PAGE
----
Microtransactions have always been a point of debate in modern gaming. The issue started with browser games, and went into the full blast with the advent of mobile gaming. Suddenly, games like "Candy Crush," "Farmville," or "Clash of Clans" thrived with controlled cash purchases that seemed to do little harm. People thought they were just spending spare change until they add it all up and realize they spent too much.

A step back from the original shader formula

While news of microtransactions ruining games are now few and far between, one well-known title is now suffering from its consequences: Bungie's "Destiny 2."

"Destiny 2" is one of the most anticipated online games of the year.

Mostly because the original was a successful one, and fans expect that this sequel will be an overall improvement of the game. However, not even 48 hours after its release, players noticed a little detail that changed: Shaders are now one-time use. To understand the implications of this, we must understand how shaders work. Shaders, put simply, do nothing in the game but change the overall color of the armor and weapons.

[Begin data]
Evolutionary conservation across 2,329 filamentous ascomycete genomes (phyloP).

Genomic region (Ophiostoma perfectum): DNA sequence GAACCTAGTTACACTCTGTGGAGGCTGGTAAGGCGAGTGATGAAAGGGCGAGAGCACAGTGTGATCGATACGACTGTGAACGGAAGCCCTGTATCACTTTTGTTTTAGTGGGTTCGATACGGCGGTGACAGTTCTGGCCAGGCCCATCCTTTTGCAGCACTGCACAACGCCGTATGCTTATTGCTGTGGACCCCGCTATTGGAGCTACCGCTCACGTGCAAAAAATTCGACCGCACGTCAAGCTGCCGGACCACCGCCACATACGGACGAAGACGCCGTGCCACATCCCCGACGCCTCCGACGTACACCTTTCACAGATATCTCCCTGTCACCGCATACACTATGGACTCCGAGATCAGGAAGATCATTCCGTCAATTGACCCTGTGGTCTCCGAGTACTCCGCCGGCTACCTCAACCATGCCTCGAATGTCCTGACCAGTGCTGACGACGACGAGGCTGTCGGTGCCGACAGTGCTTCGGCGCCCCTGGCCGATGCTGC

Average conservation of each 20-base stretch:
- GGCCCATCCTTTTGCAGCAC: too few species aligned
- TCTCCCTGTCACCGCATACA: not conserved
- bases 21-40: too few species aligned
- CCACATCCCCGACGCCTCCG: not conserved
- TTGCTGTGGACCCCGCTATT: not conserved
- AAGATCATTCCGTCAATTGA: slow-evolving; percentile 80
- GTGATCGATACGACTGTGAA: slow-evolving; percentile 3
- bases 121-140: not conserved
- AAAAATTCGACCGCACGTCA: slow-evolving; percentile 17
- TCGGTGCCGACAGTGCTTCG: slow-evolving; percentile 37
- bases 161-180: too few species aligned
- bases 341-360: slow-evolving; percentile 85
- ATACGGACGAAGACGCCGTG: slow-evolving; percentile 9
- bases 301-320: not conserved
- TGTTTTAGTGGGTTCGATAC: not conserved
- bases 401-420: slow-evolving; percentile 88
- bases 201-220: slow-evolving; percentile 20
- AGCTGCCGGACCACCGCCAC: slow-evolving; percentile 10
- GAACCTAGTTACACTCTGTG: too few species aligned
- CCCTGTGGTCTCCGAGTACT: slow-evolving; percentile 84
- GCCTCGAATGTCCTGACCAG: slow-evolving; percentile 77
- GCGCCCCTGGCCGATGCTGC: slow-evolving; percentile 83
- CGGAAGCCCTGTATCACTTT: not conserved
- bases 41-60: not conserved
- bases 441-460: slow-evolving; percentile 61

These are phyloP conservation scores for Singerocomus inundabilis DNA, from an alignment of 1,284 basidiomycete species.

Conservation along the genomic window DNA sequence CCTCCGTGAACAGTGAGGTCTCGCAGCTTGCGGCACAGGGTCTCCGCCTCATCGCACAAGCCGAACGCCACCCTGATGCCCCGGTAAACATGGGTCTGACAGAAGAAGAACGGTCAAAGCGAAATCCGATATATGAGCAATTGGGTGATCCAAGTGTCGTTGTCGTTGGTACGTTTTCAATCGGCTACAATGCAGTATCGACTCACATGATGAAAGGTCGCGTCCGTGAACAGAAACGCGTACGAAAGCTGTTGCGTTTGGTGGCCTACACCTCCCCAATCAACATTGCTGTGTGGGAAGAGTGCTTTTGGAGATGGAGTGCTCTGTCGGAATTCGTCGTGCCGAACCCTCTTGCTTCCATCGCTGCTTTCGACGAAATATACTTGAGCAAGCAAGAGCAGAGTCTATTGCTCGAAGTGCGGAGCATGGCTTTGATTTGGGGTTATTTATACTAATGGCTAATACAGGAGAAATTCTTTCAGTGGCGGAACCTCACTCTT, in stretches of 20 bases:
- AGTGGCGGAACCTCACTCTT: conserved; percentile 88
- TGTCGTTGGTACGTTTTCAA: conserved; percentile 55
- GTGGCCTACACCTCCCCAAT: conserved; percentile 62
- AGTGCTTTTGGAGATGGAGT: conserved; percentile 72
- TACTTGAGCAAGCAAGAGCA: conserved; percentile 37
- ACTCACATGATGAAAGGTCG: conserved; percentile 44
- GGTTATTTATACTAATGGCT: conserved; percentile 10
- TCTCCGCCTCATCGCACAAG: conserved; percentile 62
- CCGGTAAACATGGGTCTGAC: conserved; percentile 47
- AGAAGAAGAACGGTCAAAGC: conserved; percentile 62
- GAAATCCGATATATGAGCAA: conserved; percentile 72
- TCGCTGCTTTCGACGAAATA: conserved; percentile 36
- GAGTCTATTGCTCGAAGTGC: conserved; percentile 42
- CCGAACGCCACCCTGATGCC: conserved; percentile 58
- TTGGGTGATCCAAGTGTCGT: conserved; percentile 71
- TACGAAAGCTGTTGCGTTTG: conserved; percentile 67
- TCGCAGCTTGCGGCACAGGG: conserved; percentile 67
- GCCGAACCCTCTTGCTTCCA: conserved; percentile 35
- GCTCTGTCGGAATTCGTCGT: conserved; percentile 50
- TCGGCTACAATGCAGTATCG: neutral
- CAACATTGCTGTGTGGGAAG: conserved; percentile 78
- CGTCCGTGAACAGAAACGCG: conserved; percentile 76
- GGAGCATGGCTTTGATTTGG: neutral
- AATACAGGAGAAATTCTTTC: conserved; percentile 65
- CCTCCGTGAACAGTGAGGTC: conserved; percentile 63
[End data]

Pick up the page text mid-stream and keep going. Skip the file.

In the first game, one shader item was for unlimited use. Meaning that once you have shaders, you are free to use them to change colors an infinite amount of times. This gives players some level of control over their appearance, as long as they have the item.

However, shaders in "Destiny 2" do not work that way.

As mentioned, they are now one-time consumable items. Meaning that if you use it, you lose it. You cannot change into that shader again at will, unless you get your hands on another identical one.

Of course, you can always get more shaders, but there lies the dissent. You either spend a long time playing to get shaders for free, or you pay real money to get them quickly.

Naturally, this upset a lot of players. There are some who even say that they will refuse to play the game if the company does not revert to the old shader system.

Another 'Dungeon Keeper'?

The discussion of whether microtransactions are reasonable business models got so concerning that it made or broke games. The ridiculous waiting system used by the mobile remake of "Dungeon Keeper" is an extreme example.

Fans hated that game for turning the beloved dungeon-builder into nothing but a messy cash-grab.

Still, there are reasonable systems that keep real-money interference fair and balanced. The grand strategy browser title "Illyriad" is a good example. In terms of gameplay, no real advantage is gained by spending money. Real money in "Illyriad" mostly affected cosmetic and quality-of-life features.